Once inside I introduced the Rottweiler to the rest of the family, and Leta rolled her eyes, like, please, not another one of those, do I really have to look at it? And Jon just shook his head because he knows that I would adopt every dog in the world if we had the space to do it. And also, all the Ethiopians. Which is why I am not allowed to watch the National Geographic Channel anymore. Or buy magazines that feature interviews with Angelina Jolie.

The tags listed a phone number, and while locking my left hand around his collar to prevent him from marking anything in the house I called the owners. I told the nice woman that there was a large Rottweiler sitting in my living room, would she like to come pick him up, or she could wait until tomorrow so that I could snuggle with him for a few more hours. And maybe braid his hair. I heard her yell over her shoulder, “YOUR DAMN DOG IS OUT,” and then she told me her son would be right over to pick him up. Hopefully not before I got to swaddle him in a tiny blue blanket and put him in a stroller.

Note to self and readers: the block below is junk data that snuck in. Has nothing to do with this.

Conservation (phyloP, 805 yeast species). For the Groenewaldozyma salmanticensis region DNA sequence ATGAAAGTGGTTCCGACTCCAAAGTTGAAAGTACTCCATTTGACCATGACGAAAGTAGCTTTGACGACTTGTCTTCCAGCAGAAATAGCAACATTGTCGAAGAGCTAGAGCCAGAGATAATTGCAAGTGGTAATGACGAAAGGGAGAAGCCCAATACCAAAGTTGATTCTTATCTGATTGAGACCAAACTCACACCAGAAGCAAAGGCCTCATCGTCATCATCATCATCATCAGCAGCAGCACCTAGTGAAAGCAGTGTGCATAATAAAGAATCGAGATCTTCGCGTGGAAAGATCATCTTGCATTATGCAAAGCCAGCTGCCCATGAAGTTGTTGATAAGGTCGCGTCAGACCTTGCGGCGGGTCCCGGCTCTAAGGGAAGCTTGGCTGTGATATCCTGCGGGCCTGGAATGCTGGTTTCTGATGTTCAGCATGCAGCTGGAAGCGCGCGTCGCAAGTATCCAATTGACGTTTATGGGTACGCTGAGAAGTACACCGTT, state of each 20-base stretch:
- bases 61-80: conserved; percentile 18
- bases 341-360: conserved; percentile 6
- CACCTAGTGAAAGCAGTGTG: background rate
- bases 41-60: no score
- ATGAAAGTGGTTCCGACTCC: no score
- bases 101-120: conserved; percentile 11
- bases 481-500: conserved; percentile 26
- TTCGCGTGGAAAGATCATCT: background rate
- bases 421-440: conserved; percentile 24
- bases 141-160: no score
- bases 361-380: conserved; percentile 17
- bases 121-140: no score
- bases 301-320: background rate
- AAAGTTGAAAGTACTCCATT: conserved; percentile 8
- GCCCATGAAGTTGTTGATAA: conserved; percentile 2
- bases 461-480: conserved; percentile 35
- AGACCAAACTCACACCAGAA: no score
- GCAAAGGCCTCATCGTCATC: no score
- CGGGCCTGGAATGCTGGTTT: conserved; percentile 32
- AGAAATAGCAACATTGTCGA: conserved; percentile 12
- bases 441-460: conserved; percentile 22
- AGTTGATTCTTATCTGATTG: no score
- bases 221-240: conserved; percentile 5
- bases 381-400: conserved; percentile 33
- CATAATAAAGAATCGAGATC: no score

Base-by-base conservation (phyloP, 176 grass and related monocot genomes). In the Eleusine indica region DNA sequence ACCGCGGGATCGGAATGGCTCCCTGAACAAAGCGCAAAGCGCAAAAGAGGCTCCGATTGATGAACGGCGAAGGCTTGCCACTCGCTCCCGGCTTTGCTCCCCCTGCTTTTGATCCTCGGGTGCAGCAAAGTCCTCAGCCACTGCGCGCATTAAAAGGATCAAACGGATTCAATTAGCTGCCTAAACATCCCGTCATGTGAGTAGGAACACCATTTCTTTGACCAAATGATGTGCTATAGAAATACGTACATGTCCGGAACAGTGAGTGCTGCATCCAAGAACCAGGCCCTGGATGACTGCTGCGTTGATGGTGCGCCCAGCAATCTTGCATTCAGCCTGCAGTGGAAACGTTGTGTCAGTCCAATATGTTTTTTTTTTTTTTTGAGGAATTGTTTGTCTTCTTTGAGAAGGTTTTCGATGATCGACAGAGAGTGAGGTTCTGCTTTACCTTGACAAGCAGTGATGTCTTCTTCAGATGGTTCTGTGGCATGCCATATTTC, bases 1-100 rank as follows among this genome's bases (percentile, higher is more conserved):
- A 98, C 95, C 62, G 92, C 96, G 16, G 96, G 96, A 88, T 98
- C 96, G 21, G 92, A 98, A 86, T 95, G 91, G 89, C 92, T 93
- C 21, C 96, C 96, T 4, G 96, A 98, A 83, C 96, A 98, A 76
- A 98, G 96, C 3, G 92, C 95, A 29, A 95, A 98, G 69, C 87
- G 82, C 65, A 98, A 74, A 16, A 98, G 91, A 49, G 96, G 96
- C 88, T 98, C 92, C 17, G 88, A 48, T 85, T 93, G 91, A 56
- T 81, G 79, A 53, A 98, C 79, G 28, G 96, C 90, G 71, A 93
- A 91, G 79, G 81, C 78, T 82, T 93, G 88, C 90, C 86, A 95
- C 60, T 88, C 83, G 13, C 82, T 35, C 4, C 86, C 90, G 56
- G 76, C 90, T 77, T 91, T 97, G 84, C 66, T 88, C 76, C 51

A few minutes later a large truck pulled up in front of our house, and a young guy, maybe late teens? hopped out. I walked outside and met him before he could climb the stairs to the porch, told him the Rottweiler had been nothing but precious, he should be very proud. Now, I’m going to set this up by telling you that I had worked out earlier in the day and had yet to take a shower or change my clothes. And my hair was pulled back into two pigtails because it’s in that horrible in between stage, Hair Purgatory, where it’s too short to look good up but too long to look good down, and half of it was where it was supposed to be, the other half was haphazardly tucked behind my ears. Like someone had tried to brush the husk of a coconut.